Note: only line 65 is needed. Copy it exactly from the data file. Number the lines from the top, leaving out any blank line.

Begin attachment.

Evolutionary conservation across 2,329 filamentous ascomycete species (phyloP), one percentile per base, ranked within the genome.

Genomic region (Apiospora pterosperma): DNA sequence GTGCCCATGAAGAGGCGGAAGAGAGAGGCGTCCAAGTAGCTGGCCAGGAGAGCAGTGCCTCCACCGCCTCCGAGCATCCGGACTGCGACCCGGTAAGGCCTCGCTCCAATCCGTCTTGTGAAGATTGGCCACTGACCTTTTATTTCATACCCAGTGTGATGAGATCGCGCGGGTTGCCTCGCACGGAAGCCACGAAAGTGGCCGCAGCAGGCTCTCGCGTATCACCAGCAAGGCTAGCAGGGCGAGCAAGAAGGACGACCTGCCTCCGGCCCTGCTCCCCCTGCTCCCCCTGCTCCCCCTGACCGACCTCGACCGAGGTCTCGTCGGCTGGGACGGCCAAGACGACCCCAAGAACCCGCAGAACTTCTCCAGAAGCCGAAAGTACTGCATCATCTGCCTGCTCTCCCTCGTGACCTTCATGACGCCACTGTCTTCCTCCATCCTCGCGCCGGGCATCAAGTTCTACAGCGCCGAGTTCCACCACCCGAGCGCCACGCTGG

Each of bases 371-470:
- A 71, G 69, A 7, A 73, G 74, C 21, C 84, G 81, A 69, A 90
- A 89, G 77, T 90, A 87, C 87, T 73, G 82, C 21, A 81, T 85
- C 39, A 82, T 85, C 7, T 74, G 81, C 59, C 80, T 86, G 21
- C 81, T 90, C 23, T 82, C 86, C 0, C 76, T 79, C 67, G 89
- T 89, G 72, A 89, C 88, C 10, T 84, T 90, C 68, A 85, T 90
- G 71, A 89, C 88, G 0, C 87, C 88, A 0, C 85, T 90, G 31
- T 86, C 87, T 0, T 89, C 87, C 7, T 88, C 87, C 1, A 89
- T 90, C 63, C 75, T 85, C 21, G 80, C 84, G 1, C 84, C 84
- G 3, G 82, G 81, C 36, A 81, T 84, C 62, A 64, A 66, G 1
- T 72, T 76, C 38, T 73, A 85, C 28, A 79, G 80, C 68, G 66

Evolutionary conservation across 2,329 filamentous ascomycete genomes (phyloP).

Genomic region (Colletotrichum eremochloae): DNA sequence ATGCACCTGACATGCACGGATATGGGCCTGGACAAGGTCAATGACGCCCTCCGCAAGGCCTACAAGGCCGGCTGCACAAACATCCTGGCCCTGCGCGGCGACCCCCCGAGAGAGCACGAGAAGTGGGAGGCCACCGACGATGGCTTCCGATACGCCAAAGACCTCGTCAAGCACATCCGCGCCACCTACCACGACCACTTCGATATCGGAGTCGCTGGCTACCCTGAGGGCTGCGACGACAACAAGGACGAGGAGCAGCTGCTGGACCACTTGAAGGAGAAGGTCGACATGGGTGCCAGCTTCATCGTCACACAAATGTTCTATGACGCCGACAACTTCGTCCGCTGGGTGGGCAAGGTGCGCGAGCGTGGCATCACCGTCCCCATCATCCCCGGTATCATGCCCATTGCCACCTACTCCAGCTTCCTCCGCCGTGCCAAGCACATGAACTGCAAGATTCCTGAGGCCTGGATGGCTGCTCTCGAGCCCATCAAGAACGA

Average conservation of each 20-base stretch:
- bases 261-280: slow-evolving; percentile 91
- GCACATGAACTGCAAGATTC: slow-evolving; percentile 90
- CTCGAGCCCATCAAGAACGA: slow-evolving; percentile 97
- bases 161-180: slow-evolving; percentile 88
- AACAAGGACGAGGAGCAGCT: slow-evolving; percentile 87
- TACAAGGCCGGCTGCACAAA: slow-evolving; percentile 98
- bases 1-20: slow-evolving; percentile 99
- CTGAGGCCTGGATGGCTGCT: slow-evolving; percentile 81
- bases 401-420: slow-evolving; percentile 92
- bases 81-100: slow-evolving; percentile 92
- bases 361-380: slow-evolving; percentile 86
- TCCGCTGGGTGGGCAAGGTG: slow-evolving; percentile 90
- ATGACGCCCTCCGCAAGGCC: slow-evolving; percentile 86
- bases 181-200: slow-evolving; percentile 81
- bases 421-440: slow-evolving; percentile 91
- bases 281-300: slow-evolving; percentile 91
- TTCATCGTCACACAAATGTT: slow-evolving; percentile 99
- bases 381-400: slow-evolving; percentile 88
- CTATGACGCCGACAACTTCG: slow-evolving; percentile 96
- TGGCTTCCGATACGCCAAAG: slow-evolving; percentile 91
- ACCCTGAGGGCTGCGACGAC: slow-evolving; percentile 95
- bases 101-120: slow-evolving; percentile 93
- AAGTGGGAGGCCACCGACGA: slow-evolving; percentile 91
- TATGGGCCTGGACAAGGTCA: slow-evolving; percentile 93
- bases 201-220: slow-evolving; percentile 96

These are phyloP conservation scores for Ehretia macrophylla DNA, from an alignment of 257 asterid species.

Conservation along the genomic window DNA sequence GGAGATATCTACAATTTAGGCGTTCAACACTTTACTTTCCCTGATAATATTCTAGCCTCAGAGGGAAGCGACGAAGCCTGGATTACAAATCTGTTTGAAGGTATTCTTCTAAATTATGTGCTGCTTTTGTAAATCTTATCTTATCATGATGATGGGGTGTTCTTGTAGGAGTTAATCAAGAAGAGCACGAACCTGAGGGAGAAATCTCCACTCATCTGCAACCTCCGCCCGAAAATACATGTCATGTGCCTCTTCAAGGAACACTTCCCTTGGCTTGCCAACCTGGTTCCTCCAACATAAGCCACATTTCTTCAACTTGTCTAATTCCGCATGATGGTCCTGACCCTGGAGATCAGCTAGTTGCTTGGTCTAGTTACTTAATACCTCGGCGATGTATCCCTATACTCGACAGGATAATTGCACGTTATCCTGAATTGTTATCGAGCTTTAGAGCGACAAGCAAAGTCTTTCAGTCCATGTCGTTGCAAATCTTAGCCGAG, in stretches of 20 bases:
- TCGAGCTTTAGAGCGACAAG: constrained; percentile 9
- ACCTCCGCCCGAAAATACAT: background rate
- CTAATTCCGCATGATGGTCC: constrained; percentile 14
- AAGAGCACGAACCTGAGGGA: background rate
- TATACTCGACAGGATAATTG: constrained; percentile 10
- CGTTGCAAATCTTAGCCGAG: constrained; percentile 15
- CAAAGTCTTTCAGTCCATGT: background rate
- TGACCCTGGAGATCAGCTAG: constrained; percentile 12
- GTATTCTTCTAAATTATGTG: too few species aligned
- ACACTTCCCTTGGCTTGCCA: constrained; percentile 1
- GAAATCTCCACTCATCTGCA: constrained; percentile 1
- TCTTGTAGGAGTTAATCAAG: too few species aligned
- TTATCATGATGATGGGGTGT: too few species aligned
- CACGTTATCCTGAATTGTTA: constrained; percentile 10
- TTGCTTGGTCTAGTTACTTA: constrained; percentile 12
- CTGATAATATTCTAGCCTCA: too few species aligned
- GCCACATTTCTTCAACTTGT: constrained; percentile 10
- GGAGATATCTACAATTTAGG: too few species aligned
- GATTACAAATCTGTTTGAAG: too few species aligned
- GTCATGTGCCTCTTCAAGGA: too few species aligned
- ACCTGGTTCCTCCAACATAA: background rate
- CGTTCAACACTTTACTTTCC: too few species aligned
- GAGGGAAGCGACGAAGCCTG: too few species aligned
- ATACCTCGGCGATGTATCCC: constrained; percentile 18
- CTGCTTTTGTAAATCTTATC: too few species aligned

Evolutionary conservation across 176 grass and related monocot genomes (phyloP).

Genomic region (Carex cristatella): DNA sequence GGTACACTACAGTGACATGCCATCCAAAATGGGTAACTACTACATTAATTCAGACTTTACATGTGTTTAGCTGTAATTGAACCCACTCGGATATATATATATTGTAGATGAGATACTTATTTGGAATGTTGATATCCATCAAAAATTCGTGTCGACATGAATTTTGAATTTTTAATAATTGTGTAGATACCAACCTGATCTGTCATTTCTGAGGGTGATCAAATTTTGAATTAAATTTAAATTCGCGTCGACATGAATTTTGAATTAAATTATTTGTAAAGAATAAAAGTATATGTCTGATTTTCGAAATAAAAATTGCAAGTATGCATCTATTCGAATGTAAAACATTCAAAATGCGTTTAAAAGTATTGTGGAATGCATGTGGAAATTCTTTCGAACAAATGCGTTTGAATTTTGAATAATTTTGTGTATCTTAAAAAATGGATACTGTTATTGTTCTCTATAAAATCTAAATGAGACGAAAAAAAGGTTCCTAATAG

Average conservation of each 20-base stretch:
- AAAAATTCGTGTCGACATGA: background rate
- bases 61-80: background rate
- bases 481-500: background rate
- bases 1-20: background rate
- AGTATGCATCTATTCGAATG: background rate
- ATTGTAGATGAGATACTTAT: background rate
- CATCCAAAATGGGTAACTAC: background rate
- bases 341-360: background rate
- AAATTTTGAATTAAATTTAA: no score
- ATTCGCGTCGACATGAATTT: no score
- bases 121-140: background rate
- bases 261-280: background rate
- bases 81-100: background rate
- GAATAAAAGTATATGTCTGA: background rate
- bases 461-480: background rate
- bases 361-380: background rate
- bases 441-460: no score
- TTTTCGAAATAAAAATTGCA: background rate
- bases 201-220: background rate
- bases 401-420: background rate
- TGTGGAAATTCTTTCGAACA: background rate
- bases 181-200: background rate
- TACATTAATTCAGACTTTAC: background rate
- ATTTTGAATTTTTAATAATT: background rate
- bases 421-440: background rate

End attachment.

- CGTTCAACACTTTACTTTCC: too few species aligned